On June 28, 2000 the Dallas City Council passed ordinance No. 24316 which established in Chapter 12A of the Dallas City Code a new code of ethics for all city officials and employees.
This new code of ethics states that its purpose is to provide principles of conduct for elected and appointed city officials and to revise the ethics laws governing current and former officials and employees of the city. Additionally, its purpose is to provide regulations, restrictions and prohibitions relating to improper economic benefits, unfair advancement of private interests, gifts, confidential government information, outside employment, and use of public property and resources. It also regulates political activities of city officials and employees, provides restrictions on contracting with the city and representing private interests of others before the city, provides requirements for certain city officials and employees to file financial disclosure reports and travel reports. The creation of the “CODE OF ETHICS” also provides for the creation, membership, qualifications, jurisdiction and powers of the Ethics Advisory Commission (EAC), which is currently comprised of a seven-member group.
The City of Dallas has made a commitment to the people of this city that their government will conduct itself with integrity and honesty. The City Council has established minimum standards of conduct for all officers and employees, and with all who provide services to the city.
The Ethics Advisory Commission is a forum for all people to report any perceived breach of that standard to a non-partisan panel of private citizens, who are charged with a duty to allow complaining citizens or groups a forum for their concerns. As much as possible, the EAC follows a procedure that allows any person to step forward and voice their complaints or concerns. The process, established by Chapter 12A, balances a minimum of legal procedures with a fair amount of due process for all concerned. In addition, the City Secretary's office has trained and highly qualified staff willing to assist the public.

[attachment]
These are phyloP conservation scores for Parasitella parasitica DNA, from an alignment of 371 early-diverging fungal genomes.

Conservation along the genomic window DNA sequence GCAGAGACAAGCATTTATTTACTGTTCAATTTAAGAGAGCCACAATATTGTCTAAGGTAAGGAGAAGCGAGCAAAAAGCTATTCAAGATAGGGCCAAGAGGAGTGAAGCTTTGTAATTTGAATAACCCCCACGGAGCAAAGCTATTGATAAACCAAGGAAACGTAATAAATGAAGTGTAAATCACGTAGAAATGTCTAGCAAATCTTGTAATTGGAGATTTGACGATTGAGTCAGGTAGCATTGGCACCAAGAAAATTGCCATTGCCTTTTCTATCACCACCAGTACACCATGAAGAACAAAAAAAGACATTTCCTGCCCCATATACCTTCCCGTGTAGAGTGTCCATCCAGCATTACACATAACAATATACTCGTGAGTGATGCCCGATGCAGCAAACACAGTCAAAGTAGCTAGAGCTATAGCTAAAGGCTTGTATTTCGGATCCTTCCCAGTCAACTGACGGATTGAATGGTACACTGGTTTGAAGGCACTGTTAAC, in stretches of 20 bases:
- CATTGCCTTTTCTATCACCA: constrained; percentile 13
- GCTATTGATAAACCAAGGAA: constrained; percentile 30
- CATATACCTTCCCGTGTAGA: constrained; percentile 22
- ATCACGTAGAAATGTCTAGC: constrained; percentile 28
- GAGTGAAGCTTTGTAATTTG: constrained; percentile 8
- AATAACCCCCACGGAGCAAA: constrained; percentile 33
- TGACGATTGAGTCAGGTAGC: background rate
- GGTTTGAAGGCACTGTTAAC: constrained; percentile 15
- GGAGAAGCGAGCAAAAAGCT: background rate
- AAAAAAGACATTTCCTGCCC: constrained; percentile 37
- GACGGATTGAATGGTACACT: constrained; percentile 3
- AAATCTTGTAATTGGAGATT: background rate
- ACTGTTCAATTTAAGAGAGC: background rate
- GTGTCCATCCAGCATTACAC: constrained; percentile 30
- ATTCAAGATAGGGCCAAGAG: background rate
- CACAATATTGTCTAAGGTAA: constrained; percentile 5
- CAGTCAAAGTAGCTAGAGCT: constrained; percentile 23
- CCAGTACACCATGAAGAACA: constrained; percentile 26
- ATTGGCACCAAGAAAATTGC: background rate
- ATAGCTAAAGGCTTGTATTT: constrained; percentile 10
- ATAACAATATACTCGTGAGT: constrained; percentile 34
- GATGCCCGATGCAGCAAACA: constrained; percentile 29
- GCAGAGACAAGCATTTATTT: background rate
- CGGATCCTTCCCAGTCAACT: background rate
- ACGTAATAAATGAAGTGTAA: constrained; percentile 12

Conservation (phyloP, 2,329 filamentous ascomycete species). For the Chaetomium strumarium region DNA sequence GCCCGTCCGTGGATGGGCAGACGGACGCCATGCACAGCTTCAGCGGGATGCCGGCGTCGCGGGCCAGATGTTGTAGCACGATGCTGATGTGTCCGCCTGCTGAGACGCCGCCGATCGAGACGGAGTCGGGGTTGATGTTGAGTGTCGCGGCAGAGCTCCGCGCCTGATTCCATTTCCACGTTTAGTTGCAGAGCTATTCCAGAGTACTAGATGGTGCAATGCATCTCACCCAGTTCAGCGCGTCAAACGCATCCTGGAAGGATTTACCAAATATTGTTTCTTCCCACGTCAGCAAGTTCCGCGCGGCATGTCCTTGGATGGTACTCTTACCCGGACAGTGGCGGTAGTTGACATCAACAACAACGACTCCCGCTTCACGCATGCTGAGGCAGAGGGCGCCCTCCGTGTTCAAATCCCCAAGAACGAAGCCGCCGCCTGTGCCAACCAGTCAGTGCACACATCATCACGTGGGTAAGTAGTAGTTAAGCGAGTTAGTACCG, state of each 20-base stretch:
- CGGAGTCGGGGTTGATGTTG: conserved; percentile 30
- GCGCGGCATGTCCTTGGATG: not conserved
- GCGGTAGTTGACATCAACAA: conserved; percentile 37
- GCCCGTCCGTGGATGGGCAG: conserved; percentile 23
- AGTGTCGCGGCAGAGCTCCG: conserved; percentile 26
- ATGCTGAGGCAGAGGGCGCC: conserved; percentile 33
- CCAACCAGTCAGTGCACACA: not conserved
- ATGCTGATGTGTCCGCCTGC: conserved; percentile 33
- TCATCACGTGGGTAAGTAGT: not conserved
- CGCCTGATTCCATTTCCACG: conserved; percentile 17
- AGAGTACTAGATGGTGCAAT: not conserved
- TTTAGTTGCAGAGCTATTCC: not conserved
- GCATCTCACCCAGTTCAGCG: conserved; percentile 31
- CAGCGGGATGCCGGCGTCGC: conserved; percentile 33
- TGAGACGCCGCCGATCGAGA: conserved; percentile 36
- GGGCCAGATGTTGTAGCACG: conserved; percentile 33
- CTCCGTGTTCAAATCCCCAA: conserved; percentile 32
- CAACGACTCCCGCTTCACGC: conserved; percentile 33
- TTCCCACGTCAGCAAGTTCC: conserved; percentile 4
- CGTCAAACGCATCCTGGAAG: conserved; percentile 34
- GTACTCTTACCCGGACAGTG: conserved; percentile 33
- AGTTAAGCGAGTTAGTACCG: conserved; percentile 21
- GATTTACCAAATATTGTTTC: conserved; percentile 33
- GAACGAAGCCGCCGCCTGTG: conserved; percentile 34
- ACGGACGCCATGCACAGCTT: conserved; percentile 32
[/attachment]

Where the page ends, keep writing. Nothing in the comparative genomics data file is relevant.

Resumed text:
It is our hope that this website will introduce the Commission and its functions to the public.
The EAC has jurisdiction over violations of City Code Chapter 12A that are filed with the EAC. The City Auditor's Fraud Hotline is for waste and fraud complaints.
Authority: City Code, Section 12A-24
Amendments to Ch. 12A, effective July 1, 2017, Ordinance 30391
Members: 7 members appointed by the full City Council
Each member shall meet the requirements of Chapter 8 of the City Code, except as specially provided otherwise in this article. Additionally, no member of the commission may be: (1) a city official or the spouse or domestic partner of a city official; (2) a city employee or the spouse or domestic partner of a city employee; (3) an elected public official; (4) a candidate for elected public office; (5) a person who, for compensation, represents the private interests of others before the city council; or (6) a paid campaign worker or a political consultant of a current city council member.
The City Council shall appoint and reappoint members to the ethics advisory commission in a manner that will provide the commission with a mix of both existing members and new members.
Officers: Mayor appoints the chair; full City Council appoints the vice-chair
City Secretary's Office 214-670-3738
Bilierae Johnson, City Secretary 214-670-0653
Jesus J. Salazar, First Assistant City Secretary 214-670-3067
Dawna Brown, Ethics Advisory Commission Coordinator 214-670-3741
View All Staff
(1) To establish, amend, and rescind rules and procedures governing its own internal organization and operations in a manner and form consistent with this article.
(2) To meet as often as necessary to fulfill its responsibilities.
(3) To request from the city manager through the city council the appointment of such staff as is necessary to carry out the duties of the commission.
(4) To review, index, maintain on file, and dispose of sworn complaints.
(5) To make findings of fact as necessary for the disposition of a complaint.
(6) To make notifications, extend deadlines, and conduct investigations.
(7) Such other powers as are specifically granted in this chapter.
The commission meets quarterly. Meetings usually last two hours. The commission may adjust monthly meetings to accommodate scheduled panel and commission hearings. Based upon hearing schedule, a member may expect to devote about four hours a month to commission service.
View a list Commission members.